The most comprehensive update of The IUCN Red List of Threatened Species™ will be unveiled at IUCN’s World Conservation Congress in Barcelona on Monday, October 6, 2008.
The IUCN Red List is now expected to cover more than 45,000 species. Not all the world’s species have been assessed, but coverage is increasing every year. This year’s update will include the results of the Global Mammal Assessment covering 5,490 mammals.
An in-depth analysis of the latest IUCN Red List will be released with The 2008 review of the IUCN Red List of Threatened Species™. In addition, a new IUCN Red List logo has been launched to create a more user-friendly image for the general public, as well as zoos and aquariums around the world.
“The Red List shows us where danger is at its greatest for individual species and in tackling them we tackle all the things that live with them,” says David Attenborough.
“The IUCN Red List is the most powerful tool in species conservation today,” says Russ Mittermeier, President of Conservation International. “Without it, we wouldn’t even know where to begin. It provides the baseline from which all our conservation work can be measured, and is also extremely effective for calling attention to the status of those species most at risk and generating public excitement about them.”
“The IUCN Red List is far more than just a list of species, it is the collective result of the work of thousands of dedicated volunteer experts, imparting their knowledge about the world’s plants and animals to ultimately support biodiversity, human livelihoods and our planet Earth,” says John Francis, Vice President of Research, Conservation and Exploration, National Geographic Society.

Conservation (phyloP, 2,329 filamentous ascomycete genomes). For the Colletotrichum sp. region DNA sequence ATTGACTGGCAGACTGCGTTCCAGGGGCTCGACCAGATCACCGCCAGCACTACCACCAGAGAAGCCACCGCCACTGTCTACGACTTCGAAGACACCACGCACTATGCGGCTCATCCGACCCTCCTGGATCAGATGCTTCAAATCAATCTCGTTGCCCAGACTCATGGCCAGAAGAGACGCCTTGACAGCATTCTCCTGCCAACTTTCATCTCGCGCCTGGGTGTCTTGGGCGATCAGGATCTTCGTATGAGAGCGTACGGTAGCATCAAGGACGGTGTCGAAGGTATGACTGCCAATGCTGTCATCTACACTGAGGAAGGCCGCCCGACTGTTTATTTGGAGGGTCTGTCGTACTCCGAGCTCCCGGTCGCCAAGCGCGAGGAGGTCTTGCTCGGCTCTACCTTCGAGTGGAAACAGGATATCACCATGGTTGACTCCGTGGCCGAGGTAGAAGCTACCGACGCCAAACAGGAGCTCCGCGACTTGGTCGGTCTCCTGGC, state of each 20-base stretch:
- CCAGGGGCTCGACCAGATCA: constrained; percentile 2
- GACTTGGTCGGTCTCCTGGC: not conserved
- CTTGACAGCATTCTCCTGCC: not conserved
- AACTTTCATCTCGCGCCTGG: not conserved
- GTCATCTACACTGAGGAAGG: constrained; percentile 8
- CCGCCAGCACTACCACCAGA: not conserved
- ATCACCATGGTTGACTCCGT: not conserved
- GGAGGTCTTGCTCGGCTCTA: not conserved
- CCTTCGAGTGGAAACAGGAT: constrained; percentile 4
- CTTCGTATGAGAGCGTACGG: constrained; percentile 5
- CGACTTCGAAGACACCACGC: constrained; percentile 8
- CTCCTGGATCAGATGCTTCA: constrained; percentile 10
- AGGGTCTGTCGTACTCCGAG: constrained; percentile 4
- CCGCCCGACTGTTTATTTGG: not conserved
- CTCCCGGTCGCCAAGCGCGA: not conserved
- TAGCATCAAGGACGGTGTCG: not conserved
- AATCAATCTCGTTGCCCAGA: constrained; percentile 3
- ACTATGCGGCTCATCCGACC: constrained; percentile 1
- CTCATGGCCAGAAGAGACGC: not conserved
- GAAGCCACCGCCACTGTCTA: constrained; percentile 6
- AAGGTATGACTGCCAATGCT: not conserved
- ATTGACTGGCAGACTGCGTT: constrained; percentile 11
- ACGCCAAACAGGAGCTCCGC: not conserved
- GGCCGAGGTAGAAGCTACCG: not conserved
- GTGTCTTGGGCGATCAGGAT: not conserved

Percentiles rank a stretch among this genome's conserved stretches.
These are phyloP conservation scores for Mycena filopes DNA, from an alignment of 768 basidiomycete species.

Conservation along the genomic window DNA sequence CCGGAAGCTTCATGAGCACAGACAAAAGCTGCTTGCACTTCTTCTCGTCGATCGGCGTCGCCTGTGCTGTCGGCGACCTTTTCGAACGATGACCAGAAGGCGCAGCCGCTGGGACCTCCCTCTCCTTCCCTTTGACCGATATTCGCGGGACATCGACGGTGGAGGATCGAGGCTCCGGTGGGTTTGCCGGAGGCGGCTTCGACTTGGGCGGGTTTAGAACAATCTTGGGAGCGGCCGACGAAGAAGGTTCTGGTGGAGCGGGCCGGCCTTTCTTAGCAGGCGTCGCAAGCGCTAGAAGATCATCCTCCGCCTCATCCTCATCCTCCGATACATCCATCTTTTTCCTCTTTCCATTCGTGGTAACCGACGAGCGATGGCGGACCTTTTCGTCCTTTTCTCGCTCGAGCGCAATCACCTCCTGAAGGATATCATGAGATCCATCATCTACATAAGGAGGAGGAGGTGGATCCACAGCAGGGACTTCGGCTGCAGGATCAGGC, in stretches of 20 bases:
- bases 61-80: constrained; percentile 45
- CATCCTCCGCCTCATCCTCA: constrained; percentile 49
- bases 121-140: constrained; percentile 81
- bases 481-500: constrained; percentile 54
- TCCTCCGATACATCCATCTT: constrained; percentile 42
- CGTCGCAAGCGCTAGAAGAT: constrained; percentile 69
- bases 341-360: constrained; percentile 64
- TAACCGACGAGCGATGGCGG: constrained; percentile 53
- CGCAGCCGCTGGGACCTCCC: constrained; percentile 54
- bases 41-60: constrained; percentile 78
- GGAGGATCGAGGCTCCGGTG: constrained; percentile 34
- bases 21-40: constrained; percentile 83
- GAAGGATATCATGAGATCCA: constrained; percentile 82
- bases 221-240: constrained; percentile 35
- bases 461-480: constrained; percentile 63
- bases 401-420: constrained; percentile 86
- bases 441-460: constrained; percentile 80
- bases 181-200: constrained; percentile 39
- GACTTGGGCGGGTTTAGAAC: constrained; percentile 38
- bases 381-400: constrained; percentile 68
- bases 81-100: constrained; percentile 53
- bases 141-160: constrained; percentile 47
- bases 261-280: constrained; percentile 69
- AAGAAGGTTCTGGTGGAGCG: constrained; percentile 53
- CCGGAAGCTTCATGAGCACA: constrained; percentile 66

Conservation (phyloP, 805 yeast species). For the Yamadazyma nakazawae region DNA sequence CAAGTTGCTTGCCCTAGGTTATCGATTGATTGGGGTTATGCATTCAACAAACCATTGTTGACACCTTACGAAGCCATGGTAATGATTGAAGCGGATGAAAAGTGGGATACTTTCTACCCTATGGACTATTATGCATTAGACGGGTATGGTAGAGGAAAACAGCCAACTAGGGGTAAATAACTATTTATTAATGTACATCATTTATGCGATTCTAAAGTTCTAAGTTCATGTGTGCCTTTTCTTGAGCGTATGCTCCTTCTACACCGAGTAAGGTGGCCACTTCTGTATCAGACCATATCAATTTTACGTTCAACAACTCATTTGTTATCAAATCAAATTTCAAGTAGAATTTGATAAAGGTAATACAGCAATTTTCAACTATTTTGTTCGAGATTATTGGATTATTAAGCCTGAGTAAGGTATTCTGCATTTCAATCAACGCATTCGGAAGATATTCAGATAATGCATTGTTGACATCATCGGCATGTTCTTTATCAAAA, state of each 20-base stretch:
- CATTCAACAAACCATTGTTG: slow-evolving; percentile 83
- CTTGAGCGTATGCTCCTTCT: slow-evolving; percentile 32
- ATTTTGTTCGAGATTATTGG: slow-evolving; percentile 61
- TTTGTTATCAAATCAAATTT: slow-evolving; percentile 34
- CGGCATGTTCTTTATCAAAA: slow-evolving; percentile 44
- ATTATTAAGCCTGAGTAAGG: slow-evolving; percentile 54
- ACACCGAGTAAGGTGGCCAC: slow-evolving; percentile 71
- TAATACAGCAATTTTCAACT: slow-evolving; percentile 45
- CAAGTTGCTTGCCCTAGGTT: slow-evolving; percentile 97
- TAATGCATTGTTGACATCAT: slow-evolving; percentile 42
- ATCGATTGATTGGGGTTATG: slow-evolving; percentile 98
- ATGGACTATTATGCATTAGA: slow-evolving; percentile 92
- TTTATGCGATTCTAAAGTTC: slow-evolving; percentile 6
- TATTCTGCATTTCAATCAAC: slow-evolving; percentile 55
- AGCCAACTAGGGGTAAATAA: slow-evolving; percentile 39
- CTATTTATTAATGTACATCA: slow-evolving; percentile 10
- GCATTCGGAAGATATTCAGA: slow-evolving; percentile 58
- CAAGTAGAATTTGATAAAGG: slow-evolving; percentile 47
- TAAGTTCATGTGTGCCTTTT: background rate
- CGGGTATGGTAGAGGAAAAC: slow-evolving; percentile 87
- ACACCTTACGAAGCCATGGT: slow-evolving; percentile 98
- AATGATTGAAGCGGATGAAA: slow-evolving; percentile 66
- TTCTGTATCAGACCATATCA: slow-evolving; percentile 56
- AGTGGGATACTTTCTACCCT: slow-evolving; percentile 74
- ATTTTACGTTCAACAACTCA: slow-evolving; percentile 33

"A great strength of the IUCN Red List is its scientific rigour,” says Mike Rands, Chief Executive of BirdLife International. “The assessments are peer reviewed and independently checked for consistency within and between taxonomic groups before any results are made available to the public."
"WWF values the IUCN Red List as the world's most respected source of information on the status of species around the planet,” says James P. Leape, Director General, WWF International. “The Red List is both a scientific tool, and a powerful guide to conservation efforts worldwide. WWF staff are proud to contribute to the IUCN Red List and the IUCN SSC Specialist Groups.”
“The world’s zoo and aquarium community carry out their conservation programmes using information from the IUCN Red List,” says Peter Dollinger, Executive Director of WAZA (World Association of Zoos and Aquariums). “It is also a wonderful tool to help spread the message and educate the world about conservation issues.”
"Over the years, the rigour of the IUCN Red List process has built it into a widely-accepted ‘global standard’ for monitoring the conservation status and trends of species worldwide,” says Holly Dublin, Chair of IUCN’s Species Survival Commission (SSC). “The SSC is the largest and oldest IUCN commission, its members are proud to be the primary contributors to the IUCN Red List assessments."
“The IUCN Red List is the global gold standard for informing conservation action,” Julia Marton-Lefèvre, Director General of IUCN.
The world’s top animal and plant scientists provide the information that feeds into the IUCN Red List. Some are members of the specialist groups of the IUCN Species Survival Commission. Other organizations that work tirelessly with IUCN to contribute to the IUCN Red List include Conservation International, BirdLife International, NatureServe and the Zoological Society of London.
The IUCN Red List is available online and free of charge for anyone to use at www.iucnredlist.org
For more information please contact:
• Sarah Horsley, IUCN Media Relations Officer, Tel: +41 22 999 0127, Mob: +41 79 528 3486; Email: email@example.com
• Helen Boulden, IUCN Species Programme, Tel: +41 22 999 0154; Email: firstname.lastname@example.org
• To request the IUCN Red List logo please email: iucnredlist.logo@iucn...
IUCN, the International Union for Conservation of Nature, helps the world find pragmatic solutions to our most pressing environment and development challenges by supporting scientific research; managing field projects all over the world; and bringing governments, NGOs, the UN, international conventions and companies together to develop policy, laws and best practice.
IUCN is the world’s oldest and largest global environmental network. IUCN is a democratic union with more than 1,000 government and NGO member organizations, and almost 11,000 volunteer scientists in more than 160 countries. IUCN’s work is supported by over 1,000 professional staff in 60 offices and hundreds of partners in public, NGO and private sectors around the world.